Staff Sgt. Moses Scarberry was a former high-school football player who could easily run seven-minute miles when he joined the military in 2001.
After convoys through sandstorms and exposure to trash burning in open pits during a tour each in Iraq and Afghanistan, he has changed. In a recent physical-fitness test, he couldn't complete a mile run without stopping to walk. "I felt like I was breathing through a plastic bag," said the 30-year-old military policeman with the West Virginia Army National Guard.
As another Veterans Day nears, lung problems have proved to be a persistent concern for those who have returned from Iraq and Afghanistan, and the military is struggling with how to address the phenomenon. Now, the Department of Defense is reviewing its policy of not requiring mandatory lung tests for troops amid growing outside pressure to take a harder look at what two wars in perennially dusty, sometimes toxic climates have done to soldiers' lungs and how to better handle these issues in the future.
Staff Sgt. Scarberry will get some disability compensation for below-average performance on lung-health tests. But because he was never tested before his deployments, it is impossible to know how much his lungs have actually deteriorated.
He also has also been diagnosed with constrictive bronchiolitis, an ailment known to afflict unprotected chemical workers, which most likely will get worse over time.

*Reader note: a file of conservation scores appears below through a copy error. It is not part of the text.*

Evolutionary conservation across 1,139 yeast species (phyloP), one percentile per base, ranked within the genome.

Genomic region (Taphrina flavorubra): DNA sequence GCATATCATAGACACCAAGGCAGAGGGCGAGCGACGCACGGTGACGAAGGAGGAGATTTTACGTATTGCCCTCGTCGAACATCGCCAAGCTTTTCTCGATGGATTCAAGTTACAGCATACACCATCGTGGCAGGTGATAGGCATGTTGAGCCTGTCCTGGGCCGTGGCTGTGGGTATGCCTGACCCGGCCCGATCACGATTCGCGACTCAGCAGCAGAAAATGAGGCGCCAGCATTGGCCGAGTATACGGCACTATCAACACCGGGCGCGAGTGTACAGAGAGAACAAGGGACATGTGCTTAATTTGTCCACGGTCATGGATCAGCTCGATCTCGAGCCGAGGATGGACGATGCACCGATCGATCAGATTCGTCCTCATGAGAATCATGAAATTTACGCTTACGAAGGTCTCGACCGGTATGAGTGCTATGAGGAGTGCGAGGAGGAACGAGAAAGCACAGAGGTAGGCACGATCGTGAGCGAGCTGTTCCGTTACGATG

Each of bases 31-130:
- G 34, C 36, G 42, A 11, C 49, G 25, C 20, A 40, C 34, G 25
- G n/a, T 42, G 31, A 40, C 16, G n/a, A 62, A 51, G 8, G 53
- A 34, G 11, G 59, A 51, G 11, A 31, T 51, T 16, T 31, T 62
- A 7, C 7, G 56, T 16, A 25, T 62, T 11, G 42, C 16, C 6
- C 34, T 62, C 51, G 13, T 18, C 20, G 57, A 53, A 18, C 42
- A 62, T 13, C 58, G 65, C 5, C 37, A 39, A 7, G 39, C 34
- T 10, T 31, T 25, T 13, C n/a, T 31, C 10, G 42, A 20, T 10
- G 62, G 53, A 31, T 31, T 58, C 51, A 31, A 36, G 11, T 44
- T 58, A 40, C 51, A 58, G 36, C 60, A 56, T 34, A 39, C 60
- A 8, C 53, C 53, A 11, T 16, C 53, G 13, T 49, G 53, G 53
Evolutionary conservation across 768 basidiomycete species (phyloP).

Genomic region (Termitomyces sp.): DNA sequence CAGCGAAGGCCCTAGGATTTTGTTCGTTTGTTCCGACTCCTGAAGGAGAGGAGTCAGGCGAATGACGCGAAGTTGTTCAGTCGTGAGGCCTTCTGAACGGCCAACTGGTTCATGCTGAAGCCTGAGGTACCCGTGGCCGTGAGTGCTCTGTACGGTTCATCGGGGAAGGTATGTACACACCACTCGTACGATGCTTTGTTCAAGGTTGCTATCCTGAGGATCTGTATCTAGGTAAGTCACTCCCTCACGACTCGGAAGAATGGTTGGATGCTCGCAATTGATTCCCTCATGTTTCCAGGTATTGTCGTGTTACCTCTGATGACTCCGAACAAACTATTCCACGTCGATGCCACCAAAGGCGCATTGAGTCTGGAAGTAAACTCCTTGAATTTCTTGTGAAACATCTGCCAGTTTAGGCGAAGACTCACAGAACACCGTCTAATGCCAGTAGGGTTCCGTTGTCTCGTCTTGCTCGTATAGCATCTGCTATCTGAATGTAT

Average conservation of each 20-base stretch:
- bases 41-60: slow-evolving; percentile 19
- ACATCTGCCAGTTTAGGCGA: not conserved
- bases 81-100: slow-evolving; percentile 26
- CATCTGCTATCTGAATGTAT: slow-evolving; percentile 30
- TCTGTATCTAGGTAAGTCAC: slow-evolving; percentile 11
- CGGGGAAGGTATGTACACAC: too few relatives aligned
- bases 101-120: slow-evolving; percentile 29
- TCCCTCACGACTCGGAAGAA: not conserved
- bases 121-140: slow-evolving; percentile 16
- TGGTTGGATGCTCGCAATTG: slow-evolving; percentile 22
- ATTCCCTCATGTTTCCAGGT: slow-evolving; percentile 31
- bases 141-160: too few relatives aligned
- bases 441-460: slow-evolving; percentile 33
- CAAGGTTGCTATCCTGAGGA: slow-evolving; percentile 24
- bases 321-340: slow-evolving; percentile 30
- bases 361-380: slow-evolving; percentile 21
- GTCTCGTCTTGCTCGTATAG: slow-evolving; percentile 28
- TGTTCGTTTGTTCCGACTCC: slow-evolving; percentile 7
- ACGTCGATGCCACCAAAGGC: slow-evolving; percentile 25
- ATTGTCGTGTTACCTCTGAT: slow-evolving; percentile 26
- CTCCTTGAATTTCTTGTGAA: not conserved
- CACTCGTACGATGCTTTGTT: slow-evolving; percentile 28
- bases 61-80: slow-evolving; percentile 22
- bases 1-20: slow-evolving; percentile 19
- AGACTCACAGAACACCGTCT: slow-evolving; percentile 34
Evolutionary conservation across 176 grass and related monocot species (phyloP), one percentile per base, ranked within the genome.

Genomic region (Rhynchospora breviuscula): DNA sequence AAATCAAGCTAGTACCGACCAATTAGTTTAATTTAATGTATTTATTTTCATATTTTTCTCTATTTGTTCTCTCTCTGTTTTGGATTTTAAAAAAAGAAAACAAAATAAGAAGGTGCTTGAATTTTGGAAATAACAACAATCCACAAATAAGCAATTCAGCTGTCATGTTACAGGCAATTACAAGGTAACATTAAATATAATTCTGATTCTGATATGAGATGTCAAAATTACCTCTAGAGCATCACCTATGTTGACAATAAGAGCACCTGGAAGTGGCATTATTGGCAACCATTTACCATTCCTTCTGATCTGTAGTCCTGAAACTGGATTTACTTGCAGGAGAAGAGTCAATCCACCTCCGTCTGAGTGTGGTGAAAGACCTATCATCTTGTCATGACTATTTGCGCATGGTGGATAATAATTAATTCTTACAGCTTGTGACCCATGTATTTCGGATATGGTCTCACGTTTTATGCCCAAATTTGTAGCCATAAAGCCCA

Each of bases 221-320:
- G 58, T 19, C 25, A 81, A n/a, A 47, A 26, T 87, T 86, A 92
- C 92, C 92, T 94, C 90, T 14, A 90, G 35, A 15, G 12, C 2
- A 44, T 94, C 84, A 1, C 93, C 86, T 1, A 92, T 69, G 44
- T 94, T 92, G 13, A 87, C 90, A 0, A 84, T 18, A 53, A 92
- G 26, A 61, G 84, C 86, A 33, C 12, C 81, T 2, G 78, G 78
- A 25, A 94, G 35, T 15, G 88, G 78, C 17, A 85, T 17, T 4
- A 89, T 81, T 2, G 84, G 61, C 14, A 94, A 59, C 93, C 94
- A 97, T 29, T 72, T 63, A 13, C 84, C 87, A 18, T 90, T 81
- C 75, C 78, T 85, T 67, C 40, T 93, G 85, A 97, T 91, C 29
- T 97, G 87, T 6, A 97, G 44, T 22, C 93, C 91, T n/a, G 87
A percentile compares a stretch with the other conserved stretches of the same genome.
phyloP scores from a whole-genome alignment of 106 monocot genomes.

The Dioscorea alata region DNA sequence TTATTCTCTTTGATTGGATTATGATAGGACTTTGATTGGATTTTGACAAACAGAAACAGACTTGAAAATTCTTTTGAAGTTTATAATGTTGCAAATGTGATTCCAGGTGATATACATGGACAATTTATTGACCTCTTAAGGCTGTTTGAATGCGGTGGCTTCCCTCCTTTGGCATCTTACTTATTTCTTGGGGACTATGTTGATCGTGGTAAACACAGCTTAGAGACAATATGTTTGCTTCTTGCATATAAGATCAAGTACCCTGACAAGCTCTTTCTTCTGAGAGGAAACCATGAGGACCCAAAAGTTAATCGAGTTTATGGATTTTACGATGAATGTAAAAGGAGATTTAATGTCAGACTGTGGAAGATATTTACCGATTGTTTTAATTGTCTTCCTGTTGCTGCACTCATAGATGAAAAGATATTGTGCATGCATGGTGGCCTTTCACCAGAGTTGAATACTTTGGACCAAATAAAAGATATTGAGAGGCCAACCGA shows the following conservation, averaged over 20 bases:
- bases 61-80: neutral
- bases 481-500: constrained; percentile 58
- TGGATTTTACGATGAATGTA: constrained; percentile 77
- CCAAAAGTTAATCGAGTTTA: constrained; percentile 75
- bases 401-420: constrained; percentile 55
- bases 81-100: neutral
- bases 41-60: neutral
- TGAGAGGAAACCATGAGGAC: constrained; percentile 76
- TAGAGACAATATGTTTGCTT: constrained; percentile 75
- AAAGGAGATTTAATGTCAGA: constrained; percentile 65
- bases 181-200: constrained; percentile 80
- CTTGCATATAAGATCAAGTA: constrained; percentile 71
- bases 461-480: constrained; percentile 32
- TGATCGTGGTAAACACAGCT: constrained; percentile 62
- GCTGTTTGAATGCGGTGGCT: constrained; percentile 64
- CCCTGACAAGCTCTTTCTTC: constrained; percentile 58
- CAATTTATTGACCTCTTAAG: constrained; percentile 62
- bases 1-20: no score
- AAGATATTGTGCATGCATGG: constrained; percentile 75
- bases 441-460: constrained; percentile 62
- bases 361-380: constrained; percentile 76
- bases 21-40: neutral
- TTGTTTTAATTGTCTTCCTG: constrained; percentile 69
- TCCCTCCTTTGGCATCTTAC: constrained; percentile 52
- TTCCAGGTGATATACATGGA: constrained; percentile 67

Other service members are in similar situations, because unlike many fire departments and industries where workers face potential lung problems, the military doesn't require the tests until after troops report problems.
Returning veterans and contractors have brought lawsuits against their employers and the U.S. government, citing exposure to burn pits, where troops typically burn all their trash while on deployment, including plastics, human waste and things like batteries. Congress has ordered the VA to establish a burn-pit registry by January, where vets from Iraq, Afghanistan and the Gulf Wars can log on and document their concern about health problems tied to the exposure.
But the military has been reluctant to take baseline measurements when troops join, which would cost about $254 million to implement for the 2.3 million service members, according to the DoD.
Some military doctors also are reluctant to test soldiers before problems show up, saying there are questions whether such testing is effective.
"In general, there is no evidence to say that baseline testing will inform our response" to a soldier who is having lung problems, said Paul Ciminera, director of post-deployment health at the Veterans Health Administration.